The death ship
By Gerald McCarthy
For each flower you pick
I will bring you a body—
a handful of grapes for an arm,
lemons for eyes blinded by fire.
Here, these legs for a field of poppies,
or a meadow of summer grass.
A simple cargo, moving
shifting with the waves.
For the small white shells on a beach,
fingers and a few toes.
Cut flowers, like hydrangea
and I can offer up
knees, even ankles
trapped in mud.
For purple loosestrife or those clusters
of Queen Anne’s Lace
I will bring you a pile of fingernails
some so tiny and fragile
they feel like the wings of flying ants.
For the sweet smell of clover
and the clumps of field grass
I will bring you the hands,
fingers that ache from weather,
hands of all sizes—
watch as they climb the cargo nets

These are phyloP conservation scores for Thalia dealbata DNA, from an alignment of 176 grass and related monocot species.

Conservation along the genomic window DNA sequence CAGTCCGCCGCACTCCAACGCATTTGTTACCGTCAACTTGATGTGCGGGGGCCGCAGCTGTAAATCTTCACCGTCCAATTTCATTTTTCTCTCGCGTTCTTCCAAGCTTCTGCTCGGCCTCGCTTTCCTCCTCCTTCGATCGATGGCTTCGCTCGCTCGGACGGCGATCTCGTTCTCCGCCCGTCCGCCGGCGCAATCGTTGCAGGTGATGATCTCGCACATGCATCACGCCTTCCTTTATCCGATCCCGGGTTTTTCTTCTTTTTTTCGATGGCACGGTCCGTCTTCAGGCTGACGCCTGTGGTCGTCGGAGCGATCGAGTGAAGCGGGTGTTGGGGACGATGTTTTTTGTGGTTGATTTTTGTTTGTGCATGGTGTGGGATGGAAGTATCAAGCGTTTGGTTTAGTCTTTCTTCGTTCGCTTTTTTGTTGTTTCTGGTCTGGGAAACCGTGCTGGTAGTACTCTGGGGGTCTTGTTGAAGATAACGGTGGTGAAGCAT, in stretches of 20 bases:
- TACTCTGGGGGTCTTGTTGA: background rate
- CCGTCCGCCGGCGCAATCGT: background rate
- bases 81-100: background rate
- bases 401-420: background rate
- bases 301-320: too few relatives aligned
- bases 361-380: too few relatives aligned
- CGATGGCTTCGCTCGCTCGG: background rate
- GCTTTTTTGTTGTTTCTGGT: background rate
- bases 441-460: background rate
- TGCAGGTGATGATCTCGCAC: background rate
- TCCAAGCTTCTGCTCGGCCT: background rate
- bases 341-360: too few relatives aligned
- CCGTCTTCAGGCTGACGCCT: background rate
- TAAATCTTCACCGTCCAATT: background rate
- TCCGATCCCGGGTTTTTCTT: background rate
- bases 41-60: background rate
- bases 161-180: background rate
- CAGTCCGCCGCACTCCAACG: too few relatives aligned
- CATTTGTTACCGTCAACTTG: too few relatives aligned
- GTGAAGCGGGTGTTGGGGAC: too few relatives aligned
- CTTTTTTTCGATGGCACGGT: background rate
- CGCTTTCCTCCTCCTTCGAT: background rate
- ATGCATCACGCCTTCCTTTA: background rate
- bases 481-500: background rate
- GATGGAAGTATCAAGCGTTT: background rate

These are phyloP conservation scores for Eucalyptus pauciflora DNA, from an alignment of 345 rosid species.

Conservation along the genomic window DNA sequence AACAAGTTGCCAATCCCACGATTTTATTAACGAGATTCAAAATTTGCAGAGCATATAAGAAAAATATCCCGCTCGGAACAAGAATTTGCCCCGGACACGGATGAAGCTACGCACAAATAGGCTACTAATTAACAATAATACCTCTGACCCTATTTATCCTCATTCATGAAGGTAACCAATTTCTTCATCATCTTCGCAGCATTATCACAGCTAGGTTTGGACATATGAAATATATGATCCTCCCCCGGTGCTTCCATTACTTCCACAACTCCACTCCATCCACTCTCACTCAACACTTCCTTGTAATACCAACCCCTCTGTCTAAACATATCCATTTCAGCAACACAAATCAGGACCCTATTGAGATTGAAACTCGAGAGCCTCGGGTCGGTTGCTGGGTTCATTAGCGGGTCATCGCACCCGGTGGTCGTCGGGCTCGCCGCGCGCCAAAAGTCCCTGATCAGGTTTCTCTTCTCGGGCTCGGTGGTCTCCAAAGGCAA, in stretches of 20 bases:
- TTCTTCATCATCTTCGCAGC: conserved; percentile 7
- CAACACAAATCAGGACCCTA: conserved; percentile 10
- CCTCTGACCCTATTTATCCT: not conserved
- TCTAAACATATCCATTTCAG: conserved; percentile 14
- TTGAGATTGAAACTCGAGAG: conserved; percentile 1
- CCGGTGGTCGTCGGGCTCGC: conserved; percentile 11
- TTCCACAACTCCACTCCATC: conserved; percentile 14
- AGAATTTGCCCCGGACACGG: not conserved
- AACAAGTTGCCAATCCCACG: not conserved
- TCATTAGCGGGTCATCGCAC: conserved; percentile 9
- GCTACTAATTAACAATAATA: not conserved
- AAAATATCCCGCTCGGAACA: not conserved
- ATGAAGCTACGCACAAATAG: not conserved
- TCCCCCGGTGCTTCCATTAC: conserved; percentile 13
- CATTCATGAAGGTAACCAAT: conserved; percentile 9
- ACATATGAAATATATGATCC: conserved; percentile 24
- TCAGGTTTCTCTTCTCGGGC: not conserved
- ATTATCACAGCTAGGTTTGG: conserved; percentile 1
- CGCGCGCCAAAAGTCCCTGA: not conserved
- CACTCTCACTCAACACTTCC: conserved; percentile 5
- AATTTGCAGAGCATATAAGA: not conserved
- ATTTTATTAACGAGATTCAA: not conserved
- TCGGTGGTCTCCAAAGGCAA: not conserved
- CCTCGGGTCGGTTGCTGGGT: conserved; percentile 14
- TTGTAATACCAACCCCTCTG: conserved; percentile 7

free at last to go.
Start now, start counting:
bring me the slender stalks
of late summer wheat
moving in the wind,
or even the breath of lavender,
the hum of bees trapped forever
in the faint blue petals.
Gerald McCarthy’s poetry appears or is forthcoming in Blue Collar Review, River Oak Review, Broome Review and i70 Review. His most recent book of poems is Trouble Light from West End Press/Univ. of New Mexico Press.
Having followed McCarthy’s work for years, I can say with some authority that he’s at the peak of his powers these days; equal parts hand-painted dream photograph and Surrealist elegy, this poem reminds me of Lowell’s “For the Union Dead” in spots, and of Whitman’s “uncut hair of graves” in others, but is really a genre unto itself, a genre McCarthy owns.
McCarthy’s Death casually bartering with Nature for its pleasures is simultaneously banal and utterly chilling. The negotiation of the suffering body parts populating the ship to be used by Nature – in the earth? as nutrients? – pains. A hideous beauty delivered calmly; a depraved logic perfectly reasoned, the poem is a resonant capturing of a dichotomy many poets have navigated, but none like this. It’s breathtaking.